California Association of Realtors: "The final tax reform bill released punishes homeowners and weakens homeownership. ... Congress is touting this as a tax cut for middle-class families, but the reality is that thousands of California middle-class homeowners will be the first ones to face tax increases." --CAR President Steve White
CAR is a trade group that represents 190,000 California brokers and other real estate professionals.
It will hurt states and cities
The bill will preserve the state and local tax deductions for anyone who itemizes, but it will cap the amount at $10,000.
National League of Cities: "Congress can't pay for tax reform by stripping the tools that help build stronger, healthier and more economically vibrant communities. [The bill] preserves many key credits and partially protects the deduction for state and local taxes (SALT). Unfortunately, the final bill falls short on its promise to protect American families and the cities and towns in which they live." --NLC President Mark Stodola, mayor of Little Rock, Arkansas
NLC is an advocacy group that works on behalf of 19,000 American cities and towns.
It will gut charitable giving
The tax bill roughly doubles the standard deduction. Taxpayers can only claim deductions for their charitable donations if they itemize. Nonprofits argue the higher standard deduction will abolish a key giving incentive.
National Council of Nonprofits: "The deal ... will prove disastrous to the work of charitable nonprofits in communities across America. ... If enacted, the bill would, among other things: damage charitable giving by $13 billion or more annually; destroy more than 220,000 nonprofit jobs; and impair the ability of nonprofits to address community needs. ... Simplifying the tax code could have been a noble exercise, but this bill would do much more harm than good." --National Council of Nonprofits President and CEO Tim Delaney
National Council of Nonprofits is an advocacy group that works on behalf of charitable nonprofits in the United States.
It will harm small businesses
The bill establishes new rules for businesses that file taxes on their individual returns, known as pass-throughs.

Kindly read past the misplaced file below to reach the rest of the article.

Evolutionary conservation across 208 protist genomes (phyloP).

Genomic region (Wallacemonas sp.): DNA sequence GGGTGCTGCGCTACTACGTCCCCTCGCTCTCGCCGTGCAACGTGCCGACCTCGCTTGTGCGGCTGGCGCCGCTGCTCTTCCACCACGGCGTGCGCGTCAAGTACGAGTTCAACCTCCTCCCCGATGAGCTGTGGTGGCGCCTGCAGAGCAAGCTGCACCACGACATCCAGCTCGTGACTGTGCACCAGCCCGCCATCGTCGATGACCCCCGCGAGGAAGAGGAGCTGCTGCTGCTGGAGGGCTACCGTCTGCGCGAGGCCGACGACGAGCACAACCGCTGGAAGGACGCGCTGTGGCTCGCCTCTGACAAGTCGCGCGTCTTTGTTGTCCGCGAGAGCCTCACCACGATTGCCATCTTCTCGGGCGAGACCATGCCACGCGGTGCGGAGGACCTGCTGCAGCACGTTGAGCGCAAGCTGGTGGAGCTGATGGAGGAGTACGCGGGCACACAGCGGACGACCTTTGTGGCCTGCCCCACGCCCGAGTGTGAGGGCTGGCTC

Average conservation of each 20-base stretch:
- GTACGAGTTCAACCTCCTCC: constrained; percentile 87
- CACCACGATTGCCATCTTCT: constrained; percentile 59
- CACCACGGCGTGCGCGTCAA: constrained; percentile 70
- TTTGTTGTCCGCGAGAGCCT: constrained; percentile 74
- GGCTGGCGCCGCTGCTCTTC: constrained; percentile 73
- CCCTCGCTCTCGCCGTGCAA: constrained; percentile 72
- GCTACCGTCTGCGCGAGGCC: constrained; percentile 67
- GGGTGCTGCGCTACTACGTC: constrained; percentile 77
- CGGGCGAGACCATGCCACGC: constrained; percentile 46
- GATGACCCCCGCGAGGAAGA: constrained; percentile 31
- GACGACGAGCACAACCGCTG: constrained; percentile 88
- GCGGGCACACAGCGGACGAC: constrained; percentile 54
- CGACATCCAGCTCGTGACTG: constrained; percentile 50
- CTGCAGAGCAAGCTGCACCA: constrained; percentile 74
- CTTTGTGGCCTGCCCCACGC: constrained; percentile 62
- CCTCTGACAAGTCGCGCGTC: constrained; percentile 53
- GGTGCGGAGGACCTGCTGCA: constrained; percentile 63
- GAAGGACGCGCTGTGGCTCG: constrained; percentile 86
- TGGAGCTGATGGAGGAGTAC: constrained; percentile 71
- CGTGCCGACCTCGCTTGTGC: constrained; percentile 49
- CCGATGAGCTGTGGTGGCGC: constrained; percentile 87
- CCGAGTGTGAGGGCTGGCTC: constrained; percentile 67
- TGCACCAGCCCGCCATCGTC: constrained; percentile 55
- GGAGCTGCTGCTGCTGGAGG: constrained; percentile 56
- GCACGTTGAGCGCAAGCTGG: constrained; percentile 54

Businesses for Responsible Tax Reform: "The proposals also do little to simplify the code, and actually make it more complex for the more than 90% of small businesses that organize their firms as pass-through entities. This means [small business] owners will continue to sink time and money into complying with a byzantine and bewildering tax code, further tilting the playing field in favor of large corporations that can afford armies of accountants to search out every loophole and advantage. ... A ballooning deficit is bad for business because it drives interest rates higher. --Letter to Congress from Businesses for Responsible Tax Reform, signed by nearly 2,000 entrepreneurs
Businesses for Responsible Tax Reform is an advocacy coalition that works on behalf of small business owners.
It will help the economy but add to federal debt
The bill, while lowering corporate taxes, would increase deficits by an estimated $1.46 trillion over a decade, according to the nonpartisan Joint Committee on Taxation.
American Enterprise Institute: "The bill features a long overdue reduction in the corporate tax rate that will draw investment to the United States, boosting workers' productivity and wages. However, the bill will also increase government debt, threatening to drive up interest rates and counteract the increase in investment. A plan to address the long-run fiscal imbalance has become even more imperative." --AEI Resident Scholar Alan D. Viard
AEI is a Washington, D.C.-based think tank that advocates for libertarian and free-enterprise causes.